“Without Financiera Confianza I would be on standby right now. I have two jobs: I cook for a school and I wait tables in a restaurant, and now I sow rocoto pepper, thanks to the loan. I don’t have a man by my side, but I have my children. My dream is not to have a house, it is for them to be professionals, and to carry on working; then when they are older they will help me”, she explains, showing deep emotion.
Esther is still bringing up three of her five children on the back of her candy-selling enterprise, and the support of her husband. A few years ago, when they told her about the existence of a group loan, she was suspicious; she was frightened because her domestic economy had always been modest and she was worried she might not be able to pay the installments on time. She discussed it with her husband, and decided to put her trust in the opportunity Financiera Confianza was offering.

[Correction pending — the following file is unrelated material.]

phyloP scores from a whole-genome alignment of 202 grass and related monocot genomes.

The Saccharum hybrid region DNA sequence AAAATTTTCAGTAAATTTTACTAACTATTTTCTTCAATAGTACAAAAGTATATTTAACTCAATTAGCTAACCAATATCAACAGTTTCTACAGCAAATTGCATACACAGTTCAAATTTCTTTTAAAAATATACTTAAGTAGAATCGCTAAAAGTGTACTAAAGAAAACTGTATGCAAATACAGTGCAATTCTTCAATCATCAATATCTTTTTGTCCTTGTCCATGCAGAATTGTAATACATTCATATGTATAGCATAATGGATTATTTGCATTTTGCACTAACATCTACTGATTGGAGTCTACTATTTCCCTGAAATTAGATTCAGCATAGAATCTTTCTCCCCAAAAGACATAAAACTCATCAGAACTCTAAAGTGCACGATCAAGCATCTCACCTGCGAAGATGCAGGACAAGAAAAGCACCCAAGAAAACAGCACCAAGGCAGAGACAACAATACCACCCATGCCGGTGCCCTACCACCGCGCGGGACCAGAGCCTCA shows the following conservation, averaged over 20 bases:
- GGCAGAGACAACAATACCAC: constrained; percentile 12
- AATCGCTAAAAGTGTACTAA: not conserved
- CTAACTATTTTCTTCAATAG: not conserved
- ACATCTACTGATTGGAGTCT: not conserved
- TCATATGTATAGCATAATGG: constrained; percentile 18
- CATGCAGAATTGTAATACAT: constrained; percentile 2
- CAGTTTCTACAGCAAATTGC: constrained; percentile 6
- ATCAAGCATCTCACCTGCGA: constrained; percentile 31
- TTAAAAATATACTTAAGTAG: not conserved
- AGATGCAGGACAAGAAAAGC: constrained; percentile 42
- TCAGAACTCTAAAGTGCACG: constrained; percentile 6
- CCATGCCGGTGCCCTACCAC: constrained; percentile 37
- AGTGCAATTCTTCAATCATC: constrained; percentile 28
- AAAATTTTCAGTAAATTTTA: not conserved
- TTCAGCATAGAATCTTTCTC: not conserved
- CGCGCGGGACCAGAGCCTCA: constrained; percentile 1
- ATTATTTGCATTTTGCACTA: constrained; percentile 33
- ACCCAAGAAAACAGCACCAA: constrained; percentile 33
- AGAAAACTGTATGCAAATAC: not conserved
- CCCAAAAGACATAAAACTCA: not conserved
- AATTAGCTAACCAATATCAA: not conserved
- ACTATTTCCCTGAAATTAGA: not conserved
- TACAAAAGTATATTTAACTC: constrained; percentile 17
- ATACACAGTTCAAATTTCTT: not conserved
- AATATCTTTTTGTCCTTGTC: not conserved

Five years later, her efforts have enabled her to buy a plot of land to build a house. “I feel better than before, and now I feel that I have a place for my children to study and they are happier. We are no longer in debt to the school, and they study more. I feel that we have improved ourselves", she remarks.
Augusta Flor is 49. She lives with her four children who are still dependent on her. Until she started in Woman's Word, she was a housewife. Her daughter was in a Financiera Confianza group and encouraged her to follow in her footsteps, because it would provide her with resources to work, not to mention the advice and training that Woman's Word provides. “I was scared, but then I plucked up the courage to borrow 200 soles in order to work. I worked on roadbuilding, using a shovel … Now I feel that I have made progress. I will be leaving my wooden house soon to go and live in one made of more solid materials. I am getting ahead with these loans, now I work for myself and I feel more confident, I feel happy”, she shares with us, as she tells us about the positive turn her life has taken in the last three years.